I experimented enough with these panels, that I felt confident enough to record a skillshare class about the whole process. So if you want to learn in more detail about the process, head over here: https://skl.sh/2IYEnvn.

The link will carry you to skillshare where you can see the first introductory video of the class. You’ll need to sign up to the plattform to see the whole tutorial, and you’ll have to pay for your membership. But once you paid, you have access to a cornucopia of tutorials, including all my classes, but also everything else on skillshare on a whole range of topics.

If you sign up through the link above, I’ll receive a referal-bonus, and you’ll get the first two months for free (this was the deal when I last checked, offers vary through the year, but it will always be beneficial for you to sign up through a referal link rather than from where you directly access the website), so win-win for both of us. – I hope I’ll see you there!

Oh, before I forget:

If you do mount your eggshell panel onto a book cover, you’ll need to do something more than just glue it down. Even if you sanded your piece a lot, it will still have a substantial thickness, and if you just simply glue it to your cover, it will peel up over time. If you are attaching a rectangular or otherwise very regular piece, then setting it into the cover might be the easiest choice: remove part of the cardboard, and/or part of your leather cover, and inset your eggshell panel.

I had such an irregular shape for my cover above, that I decided to pare down the leather after glueing it on instead:

That was a lot of work, but worked perfectly.

So have fun with this technique!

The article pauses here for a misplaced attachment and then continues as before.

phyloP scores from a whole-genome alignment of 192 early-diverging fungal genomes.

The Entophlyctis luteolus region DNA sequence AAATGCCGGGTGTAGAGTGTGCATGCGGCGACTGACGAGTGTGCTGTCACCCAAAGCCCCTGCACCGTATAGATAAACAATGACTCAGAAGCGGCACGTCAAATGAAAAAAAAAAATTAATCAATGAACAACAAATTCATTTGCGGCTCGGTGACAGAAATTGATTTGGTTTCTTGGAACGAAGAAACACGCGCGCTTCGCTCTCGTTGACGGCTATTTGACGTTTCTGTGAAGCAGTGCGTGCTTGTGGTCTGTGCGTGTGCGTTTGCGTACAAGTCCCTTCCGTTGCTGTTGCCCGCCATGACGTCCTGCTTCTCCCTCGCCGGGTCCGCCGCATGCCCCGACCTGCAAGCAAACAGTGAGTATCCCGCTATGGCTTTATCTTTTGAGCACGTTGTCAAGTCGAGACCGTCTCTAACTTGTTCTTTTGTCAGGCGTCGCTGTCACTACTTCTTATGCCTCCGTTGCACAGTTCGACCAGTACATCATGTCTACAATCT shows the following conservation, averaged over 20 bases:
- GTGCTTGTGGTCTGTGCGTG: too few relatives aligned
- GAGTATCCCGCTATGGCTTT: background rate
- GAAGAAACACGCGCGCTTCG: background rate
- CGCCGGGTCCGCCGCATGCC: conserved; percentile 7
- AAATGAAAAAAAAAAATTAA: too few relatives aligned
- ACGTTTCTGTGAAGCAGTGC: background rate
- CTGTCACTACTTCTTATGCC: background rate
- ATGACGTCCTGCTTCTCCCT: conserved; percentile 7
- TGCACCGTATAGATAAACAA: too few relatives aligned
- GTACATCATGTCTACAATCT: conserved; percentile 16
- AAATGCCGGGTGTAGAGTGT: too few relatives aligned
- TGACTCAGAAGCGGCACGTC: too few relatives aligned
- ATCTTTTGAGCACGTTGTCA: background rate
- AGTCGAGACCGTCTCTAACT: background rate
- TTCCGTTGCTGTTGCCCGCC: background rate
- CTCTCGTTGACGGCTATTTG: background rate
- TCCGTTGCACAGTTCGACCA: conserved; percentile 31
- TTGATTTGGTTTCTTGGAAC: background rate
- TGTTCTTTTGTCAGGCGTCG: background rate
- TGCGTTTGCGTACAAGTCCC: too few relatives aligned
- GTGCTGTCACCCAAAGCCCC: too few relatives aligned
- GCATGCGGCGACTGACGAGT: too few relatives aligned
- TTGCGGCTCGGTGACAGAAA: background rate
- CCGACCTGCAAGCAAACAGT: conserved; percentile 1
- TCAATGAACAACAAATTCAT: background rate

3 thoughts on “Eggshell Panels

  • Judith Hoffman

    I love the look of eggshell panels! Thanks for explaining this – I may have to start saving eggshells.

    Reply
  • Judith Hoffman

    I also meant to say – did you use wet or dry sandpaper? If all parts are water proof you may be able to use it. With wet or dry sandpaper a little running water and maybe a bit of soap as a lubricant might make the sanding a little easier. I hate sanding. So tedious.

    Reply
    • Hilke Kurzke

      Hello Judith, thanks for you comment! I am glad that you found my explanations useful.
      As to the sanding paper: I used dry sandpaper, but I suppose you could try something wet. The sanding makes the panel loose it’s brilliance, and I know some people wash their panels afterwards. I didn’t really trust water on it, and rather just dusted it.
      The shells of course are waterproof, and then everything sits in a coat of acrylics, so that should be save, too. Just remember that you have the shells mounted on paper, and I would think this gets wet, either from the backside, or through tiny holes in the front that your sanding might even help produce. So you would have to be careful that it’s really all dry before you apply it somewhere – because once it’s attached to something else, it will be hard for the moisture to escape.
      And yes, I also found the sanding the hardest bit! Peter Verheyen recommended a small sander…

      Reply